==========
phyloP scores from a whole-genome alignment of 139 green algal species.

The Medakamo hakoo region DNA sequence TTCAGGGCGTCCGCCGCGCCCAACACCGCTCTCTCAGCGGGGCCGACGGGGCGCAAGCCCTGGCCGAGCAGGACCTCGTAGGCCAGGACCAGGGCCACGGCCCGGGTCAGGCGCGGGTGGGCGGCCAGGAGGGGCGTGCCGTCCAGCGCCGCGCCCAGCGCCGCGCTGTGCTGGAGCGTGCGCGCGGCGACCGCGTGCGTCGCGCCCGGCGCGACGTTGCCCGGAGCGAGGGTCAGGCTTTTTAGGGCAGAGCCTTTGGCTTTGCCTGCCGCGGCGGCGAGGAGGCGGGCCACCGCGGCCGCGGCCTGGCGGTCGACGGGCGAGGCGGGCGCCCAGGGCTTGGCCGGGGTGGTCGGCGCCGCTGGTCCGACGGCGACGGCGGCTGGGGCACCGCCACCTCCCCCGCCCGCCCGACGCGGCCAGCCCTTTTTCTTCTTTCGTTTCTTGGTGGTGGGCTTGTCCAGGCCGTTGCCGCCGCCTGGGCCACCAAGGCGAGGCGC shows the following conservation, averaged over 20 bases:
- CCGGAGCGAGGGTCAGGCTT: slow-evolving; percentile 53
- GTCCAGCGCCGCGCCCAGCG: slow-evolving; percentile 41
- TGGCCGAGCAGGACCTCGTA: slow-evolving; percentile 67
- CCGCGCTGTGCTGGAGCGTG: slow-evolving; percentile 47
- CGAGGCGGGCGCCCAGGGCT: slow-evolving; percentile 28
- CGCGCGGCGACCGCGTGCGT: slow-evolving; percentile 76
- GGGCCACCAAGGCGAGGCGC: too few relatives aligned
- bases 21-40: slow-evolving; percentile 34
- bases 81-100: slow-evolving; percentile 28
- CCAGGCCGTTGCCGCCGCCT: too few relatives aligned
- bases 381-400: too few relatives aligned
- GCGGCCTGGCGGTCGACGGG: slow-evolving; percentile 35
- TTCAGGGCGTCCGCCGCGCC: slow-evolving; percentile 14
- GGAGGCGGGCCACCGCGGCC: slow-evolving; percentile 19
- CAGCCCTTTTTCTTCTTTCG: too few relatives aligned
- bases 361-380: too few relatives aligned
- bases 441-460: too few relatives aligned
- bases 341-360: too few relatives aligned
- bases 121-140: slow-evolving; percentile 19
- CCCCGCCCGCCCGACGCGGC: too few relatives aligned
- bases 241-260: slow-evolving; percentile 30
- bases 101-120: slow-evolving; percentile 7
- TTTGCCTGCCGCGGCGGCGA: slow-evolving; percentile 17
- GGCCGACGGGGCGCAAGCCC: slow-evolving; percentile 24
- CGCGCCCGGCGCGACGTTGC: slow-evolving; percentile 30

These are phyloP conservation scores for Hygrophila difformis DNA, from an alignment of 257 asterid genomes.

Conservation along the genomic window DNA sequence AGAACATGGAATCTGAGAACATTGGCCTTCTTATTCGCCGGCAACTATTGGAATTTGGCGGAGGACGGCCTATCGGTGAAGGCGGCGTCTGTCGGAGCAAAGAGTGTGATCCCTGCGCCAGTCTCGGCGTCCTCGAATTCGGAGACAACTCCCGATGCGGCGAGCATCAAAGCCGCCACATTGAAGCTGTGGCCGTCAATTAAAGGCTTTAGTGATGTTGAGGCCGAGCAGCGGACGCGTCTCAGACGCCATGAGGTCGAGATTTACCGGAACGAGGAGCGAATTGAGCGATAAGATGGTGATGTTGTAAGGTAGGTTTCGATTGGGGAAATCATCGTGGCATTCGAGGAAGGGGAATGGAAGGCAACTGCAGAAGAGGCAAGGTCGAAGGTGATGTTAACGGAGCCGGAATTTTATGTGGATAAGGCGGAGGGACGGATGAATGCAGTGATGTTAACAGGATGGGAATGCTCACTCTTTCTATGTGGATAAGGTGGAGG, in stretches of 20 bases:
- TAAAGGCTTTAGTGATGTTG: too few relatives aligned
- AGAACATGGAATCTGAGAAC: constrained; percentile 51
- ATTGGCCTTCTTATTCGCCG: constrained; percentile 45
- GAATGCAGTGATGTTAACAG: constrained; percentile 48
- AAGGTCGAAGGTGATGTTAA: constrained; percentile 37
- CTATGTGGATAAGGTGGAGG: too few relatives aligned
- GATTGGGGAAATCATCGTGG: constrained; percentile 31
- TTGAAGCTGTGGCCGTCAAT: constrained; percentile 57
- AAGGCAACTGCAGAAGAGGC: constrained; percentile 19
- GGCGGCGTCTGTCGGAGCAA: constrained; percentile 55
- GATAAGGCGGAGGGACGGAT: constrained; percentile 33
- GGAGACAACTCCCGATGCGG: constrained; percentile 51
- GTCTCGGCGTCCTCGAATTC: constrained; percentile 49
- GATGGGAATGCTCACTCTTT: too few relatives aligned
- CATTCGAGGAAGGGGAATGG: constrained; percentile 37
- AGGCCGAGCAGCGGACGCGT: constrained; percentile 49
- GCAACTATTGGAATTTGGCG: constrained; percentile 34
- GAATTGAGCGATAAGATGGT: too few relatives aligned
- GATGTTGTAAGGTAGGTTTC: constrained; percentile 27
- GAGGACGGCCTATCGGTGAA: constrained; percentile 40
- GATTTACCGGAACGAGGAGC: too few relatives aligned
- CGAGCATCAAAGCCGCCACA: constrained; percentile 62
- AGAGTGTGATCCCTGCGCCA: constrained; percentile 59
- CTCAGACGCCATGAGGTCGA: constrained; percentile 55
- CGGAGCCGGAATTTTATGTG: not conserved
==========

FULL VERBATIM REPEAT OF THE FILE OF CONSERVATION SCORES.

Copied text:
phyloP scores from a whole-genome alignment of 139 green algal species.

The Medakamo hakoo region DNA sequence TTCAGGGCGTCCGCCGCGCCCAACACCGCTCTCTCAGCGGGGCCGACGGGGCGCAAGCCCTGGCCGAGCAGGACCTCGTAGGCCAGGACCAGGGCCACGGCCCGGGTCAGGCGCGGGTGGGCGGCCAGGAGGGGCGTGCCGTCCAGCGCCGCGCCCAGCGCCGCGCTGTGCTGGAGCGTGCGCGCGGCGACCGCGTGCGTCGCGCCCGGCGCGACGTTGCCCGGAGCGAGGGTCAGGCTTTTTAGGGCAGAGCCTTTGGCTTTGCCTGCCGCGGCGGCGAGGAGGCGGGCCACCGCGGCCGCGGCCTGGCGGTCGACGGGCGAGGCGGGCGCCCAGGGCTTGGCCGGGGTGGTCGGCGCCGCTGGTCCGACGGCGACGGCGGCTGGGGCACCGCCACCTCCCCCGCCCGCCCGACGCGGCCAGCCCTTTTTCTTCTTTCGTTTCTTGGTGGTGGGCTTGTCCAGGCCGTTGCCGCCGCCTGGGCCACCAAGGCGAGGCGC shows the following conservation, averaged over 20 bases:
- CCGGAGCGAGGGTCAGGCTT: slow-evolving; percentile 53
- GTCCAGCGCCGCGCCCAGCG: slow-evolving; percentile 41
- TGGCCGAGCAGGACCTCGTA: slow-evolving; percentile 67
- CCGCGCTGTGCTGGAGCGTG: slow-evolving; percentile 47
- CGAGGCGGGCGCCCAGGGCT: slow-evolving; percentile 28
- CGCGCGGCGACCGCGTGCGT: slow-evolving; percentile 76
- GGGCCACCAAGGCGAGGCGC: too few relatives aligned
- bases 21-40: slow-evolving; percentile 34
- bases 81-100: slow-evolving; percentile 28
- CCAGGCCGTTGCCGCCGCCT: too few relatives aligned
- bases 381-400: too few relatives aligned
- GCGGCCTGGCGGTCGACGGG: slow-evolving; percentile 35
- TTCAGGGCGTCCGCCGCGCC: slow-evolving; percentile 14
- GGAGGCGGGCCACCGCGGCC: slow-evolving; percentile 19
- CAGCCCTTTTTCTTCTTTCG: too few relatives aligned
- bases 361-380: too few relatives aligned
- bases 441-460: too few relatives aligned
- bases 341-360: too few relatives aligned
- bases 121-140: slow-evolving; percentile 19
- CCCCGCCCGCCCGACGCGGC: too few relatives aligned
- bases 241-260: slow-evolving; percentile 30
- bases 101-120: slow-evolving; percentile 7
- TTTGCCTGCCGCGGCGGCGA: slow-evolving; percentile 17
- GGCCGACGGGGCGCAAGCCC: slow-evolving; percentile 24
- CGCGCCCGGCGCGACGTTGC: slow-evolving; percentile 30

These are phyloP conservation scores for Hygrophila difformis DNA, from an alignment of 257 asterid genomes.

Conservation along the genomic window DNA sequence AGAACATGGAATCTGAGAACATTGGCCTTCTTATTCGCCGGCAACTATTGGAATTTGGCGGAGGACGGCCTATCGGTGAAGGCGGCGTCTGTCGGAGCAAAGAGTGTGATCCCTGCGCCAGTCTCGGCGTCCTCGAATTCGGAGACAACTCCCGATGCGGCGAGCATCAAAGCCGCCACATTGAAGCTGTGGCCGTCAATTAAAGGCTTTAGTGATGTTGAGGCCGAGCAGCGGACGCGTCTCAGACGCCATGAGGTCGAGATTTACCGGAACGAGGAGCGAATTGAGCGATAAGATGGTGATGTTGTAAGGTAGGTTTCGATTGGGGAAATCATCGTGGCATTCGAGGAAGGGGAATGGAAGGCAACTGCAGAAGAGGCAAGGTCGAAGGTGATGTTAACGGAGCCGGAATTTTATGTGGATAAGGCGGAGGGACGGATGAATGCAGTGATGTTAACAGGATGGGAATGCTCACTCTTTCTATGTGGATAAGGTGGAGG, in stretches of 20 bases:
- TAAAGGCTTTAGTGATGTTG: too few relatives aligned
- AGAACATGGAATCTGAGAAC: constrained; percentile 51
- ATTGGCCTTCTTATTCGCCG: constrained; percentile 45
- GAATGCAGTGATGTTAACAG: constrained; percentile 48
- AAGGTCGAAGGTGATGTTAA: constrained; percentile 37
- CTATGTGGATAAGGTGGAGG: too few relatives aligned
- GATTGGGGAAATCATCGTGG: constrained; percentile 31
- TTGAAGCTGTGGCCGTCAAT: constrained; percentile 57
- AAGGCAACTGCAGAAGAGGC: constrained; percentile 19
- GGCGGCGTCTGTCGGAGCAA: constrained; percentile 55
- GATAAGGCGGAGGGACGGAT: constrained; percentile 33
- GGAGACAACTCCCGATGCGG: constrained; percentile 51
- GTCTCGGCGTCCTCGAATTC: constrained; percentile 49
- GATGGGAATGCTCACTCTTT: too few relatives aligned
- CATTCGAGGAAGGGGAATGG: constrained; percentile 37
- AGGCCGAGCAGCGGACGCGT: constrained; percentile 49
- GCAACTATTGGAATTTGGCG: constrained; percentile 34
- GAATTGAGCGATAAGATGGT: too few relatives aligned
- GATGTTGTAAGGTAGGTTTC: constrained; percentile 27
- GAGGACGGCCTATCGGTGAA: constrained; percentile 40
- GATTTACCGGAACGAGGAGC: too few relatives aligned
- CGAGCATCAAAGCCGCCACA: constrained; percentile 62
- AGAGTGTGATCCCTGCGCCA: constrained; percentile 59
- CTCAGACGCCATGAGGTCGA: constrained; percentile 55
- CGGAGCCGGAATTTTATGTG: not conserved